Making the decision to become a nanny is exciting and rewarding. Those that successfully land a position spend their day playing with, caring for, and nurturing children. Parents making the decision to hire a nanny are opening their home and lives to someone who is basically a stranger, in hopes that they are making the best decision for their family and child.
In order for parents to feel comfortable leaving their pride and joy with a new caregiver, they need to know that the person hired has the skills required to do the job. Below are five classes that every nanny should take so that they have those skills parents seek. Once you take these classes, be sure to list them in your portfolio so that parents can visually see that you are trained and certified. Here are 5 classes every nanny needs!
CPR and First Aid
To work in a childcare center surrounded by other trained adults, employees are required to be certified in CPR and first aid. It makes sense then that every nanny and caregiver should have the same training. If something goes wrong, a nanny will not have others around to help. He or she will most likely be home alone with the child. They need the skills to react in an emergency, to know when to seek out medical help, and be able to treat minor cuts and injuries on their own.
The Heimlich maneuver and CPR are not one size fits all. There are different procedures for infants, children, and adults. A good class will cover methods for each age group, and allow participants to practice these life saving techniques in class. First aid classes will cover everything from wrapping sprains to bee stings. You’ll learn the signs and symptoms of hypothermia and dehydration, as well as how to treat minor burns.
Don’t be surprised when at an interview one of the first questions parents ask is if you are CPR certified and trained in first aid. Take these courses now so you can confidently answer yes. Prospective nannies who aren’t certified are going to be overlooked and may find it impossible to secure a position. Parents want to know their nanny is prepared for almost any situation, and these classes go a long way in building parental confidence.
Newborn and Infant Care
Care for a child varies by age, but the care of a newborn requires special training. An infant care class teaches nannies tips, tricks, and care for this age. This type of course teaches the importance of supporting baby’s neck, how to feed and change an infant, and signs and symptoms that one should watch for when a newborn is in their care. This type of course will teach Sudden Infant Death Syndrome (SIDs) prevention tips that nannies can pass along to parents, as well as the proper way to put a newborn in a car seat.
While most parents are a bit nervous about leaving their kiddos in the care of others, many parents of newborns will not even consider leaving their child with someone who hasn’t been properly trained in this area. A nanny who has taken this type of class has a leg up on the competition with those who have infants and those planning to expand their family.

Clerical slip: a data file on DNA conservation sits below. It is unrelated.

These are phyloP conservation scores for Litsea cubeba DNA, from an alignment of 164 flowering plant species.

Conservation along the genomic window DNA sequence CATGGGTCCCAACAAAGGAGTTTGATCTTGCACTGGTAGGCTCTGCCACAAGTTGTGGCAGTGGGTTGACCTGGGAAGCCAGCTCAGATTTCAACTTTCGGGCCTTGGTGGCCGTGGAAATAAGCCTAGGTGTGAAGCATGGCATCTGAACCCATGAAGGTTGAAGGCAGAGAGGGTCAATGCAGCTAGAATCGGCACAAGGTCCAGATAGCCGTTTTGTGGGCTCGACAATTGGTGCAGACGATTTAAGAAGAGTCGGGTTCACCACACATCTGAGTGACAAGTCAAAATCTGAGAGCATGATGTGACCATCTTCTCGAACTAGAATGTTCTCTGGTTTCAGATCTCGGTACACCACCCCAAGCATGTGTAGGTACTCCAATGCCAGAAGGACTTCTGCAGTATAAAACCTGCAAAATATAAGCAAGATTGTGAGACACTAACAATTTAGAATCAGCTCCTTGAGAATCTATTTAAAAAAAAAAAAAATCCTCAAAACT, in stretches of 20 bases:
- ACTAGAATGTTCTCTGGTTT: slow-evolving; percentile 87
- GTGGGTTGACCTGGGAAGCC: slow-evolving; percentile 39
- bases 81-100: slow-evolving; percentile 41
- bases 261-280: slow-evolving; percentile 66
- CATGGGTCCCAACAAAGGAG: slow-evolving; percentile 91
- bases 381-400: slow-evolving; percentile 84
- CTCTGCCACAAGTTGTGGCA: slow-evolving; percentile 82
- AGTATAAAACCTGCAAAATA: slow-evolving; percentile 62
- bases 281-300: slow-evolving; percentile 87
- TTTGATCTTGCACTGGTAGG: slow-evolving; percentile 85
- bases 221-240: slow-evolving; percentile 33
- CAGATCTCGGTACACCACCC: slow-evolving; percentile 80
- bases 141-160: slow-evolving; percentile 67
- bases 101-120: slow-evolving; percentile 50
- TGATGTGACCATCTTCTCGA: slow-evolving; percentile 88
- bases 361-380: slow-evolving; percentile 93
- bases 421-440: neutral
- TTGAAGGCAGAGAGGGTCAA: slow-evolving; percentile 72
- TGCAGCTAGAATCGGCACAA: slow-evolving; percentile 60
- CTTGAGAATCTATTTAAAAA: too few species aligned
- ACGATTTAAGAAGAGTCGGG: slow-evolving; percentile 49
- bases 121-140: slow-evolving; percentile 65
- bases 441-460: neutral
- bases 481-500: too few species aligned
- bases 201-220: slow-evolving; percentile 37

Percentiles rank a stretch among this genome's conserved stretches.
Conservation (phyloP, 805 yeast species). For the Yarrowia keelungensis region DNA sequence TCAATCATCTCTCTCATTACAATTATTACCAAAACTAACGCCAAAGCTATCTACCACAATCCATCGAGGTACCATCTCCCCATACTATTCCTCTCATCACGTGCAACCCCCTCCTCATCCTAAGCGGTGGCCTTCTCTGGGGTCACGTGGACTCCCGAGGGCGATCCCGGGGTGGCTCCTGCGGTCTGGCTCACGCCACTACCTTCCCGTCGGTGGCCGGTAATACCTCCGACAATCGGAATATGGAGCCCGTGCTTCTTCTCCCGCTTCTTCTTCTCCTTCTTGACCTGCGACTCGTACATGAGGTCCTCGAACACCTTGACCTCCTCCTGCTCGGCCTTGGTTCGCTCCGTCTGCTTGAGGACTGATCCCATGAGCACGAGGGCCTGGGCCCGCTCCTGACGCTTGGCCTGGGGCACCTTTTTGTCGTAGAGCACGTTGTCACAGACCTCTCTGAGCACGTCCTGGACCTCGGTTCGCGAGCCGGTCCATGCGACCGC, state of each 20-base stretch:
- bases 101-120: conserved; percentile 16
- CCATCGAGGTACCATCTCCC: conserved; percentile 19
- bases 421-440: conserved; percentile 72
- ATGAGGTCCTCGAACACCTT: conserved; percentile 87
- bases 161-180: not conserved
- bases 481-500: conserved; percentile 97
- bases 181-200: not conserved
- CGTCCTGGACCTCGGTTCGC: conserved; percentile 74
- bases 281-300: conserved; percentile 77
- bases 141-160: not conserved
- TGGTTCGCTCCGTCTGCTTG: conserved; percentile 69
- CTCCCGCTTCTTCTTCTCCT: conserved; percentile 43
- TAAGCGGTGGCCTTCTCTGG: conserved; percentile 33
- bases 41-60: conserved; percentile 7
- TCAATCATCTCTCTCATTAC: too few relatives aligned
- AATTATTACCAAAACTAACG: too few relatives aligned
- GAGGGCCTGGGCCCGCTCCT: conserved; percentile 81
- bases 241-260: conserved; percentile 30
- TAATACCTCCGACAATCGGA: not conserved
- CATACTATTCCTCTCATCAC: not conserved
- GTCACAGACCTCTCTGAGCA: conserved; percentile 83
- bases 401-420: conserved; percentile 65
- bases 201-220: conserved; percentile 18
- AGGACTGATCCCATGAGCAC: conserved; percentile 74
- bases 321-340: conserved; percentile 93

According to statistics provided by the Centers for Disease Control and Prevention (CDC), 17 percent of children ages 2 to 19 are obese. These children consume a high amount of calories, yet their bodies are starving for nutrients. Take a nutrition class that teaches the foods needed to stay healthy, and the foods that people should limit or avoid.
A good basic class will cover topics applicable for all ages, so that a nanny will have a better understanding of portion sizes and daily value nutrients for themselves and the children they care for.Some nannies are responsible for preparing meals for the family, and this course will teach them how to serve a well-balanced meal that is both delicious and nutritious.
A caregiver who has taken a literary or early learning course is icing on the cake for parents. Those with the skills to teach will be given higher priority over those who just plan to “babysit.” Get ahead of the competition by learning teaching skills that you can use on the job. The children you care for will learn
through fun activities and games, and blossom academically. These courses cover all age groups, from nurturing baby’s growing brain to getting kiddos prepared for reading in school. These types of courses look fabulous on resumes and are a great topic to bring up during interviews.
A Basic Nanny Certification Course
First time caregivers, as well as seasoned nannies, should consider a basic nanny certification course. This class is an investment in yourself that can help you understand this career path, and protect your bottom line. Learn what is expected of a nanny, how to write a winning resume, what to expect in interviews, and how to negotiate pay.Smart nannies start a new job with a written contract between themselves and their employers.
Hours, days off, salary, how often you will be paid, taxes, and deductions should be written out so that everyone is on the same page. If you will be living with a family, things like meals and lodging should be in the contract, as these are taxable benefits. Check with the IRS beforehand to see set maximums and minimums allowed that an employer may charge a household employee for meals and housing. Even if the employer does not charge for room and board, these benefits must be reported to the IRS. Having this written out in the contract protects everyone involved, and makes sure that the IRS won’t be sending out a notice claiming you owe back taxes and penalties.
Deborah Shure is the owner and founder of NannyTax, the premier nanny payroll service in Canada. With over 25 years of combined financial experience, Deborah and her team are the most trusted source of nanny payroll information. When she isn’t busy providing “nanny tax frustration relief”, Deborah is spending time with her 3 kids doing all the things that supermoms do!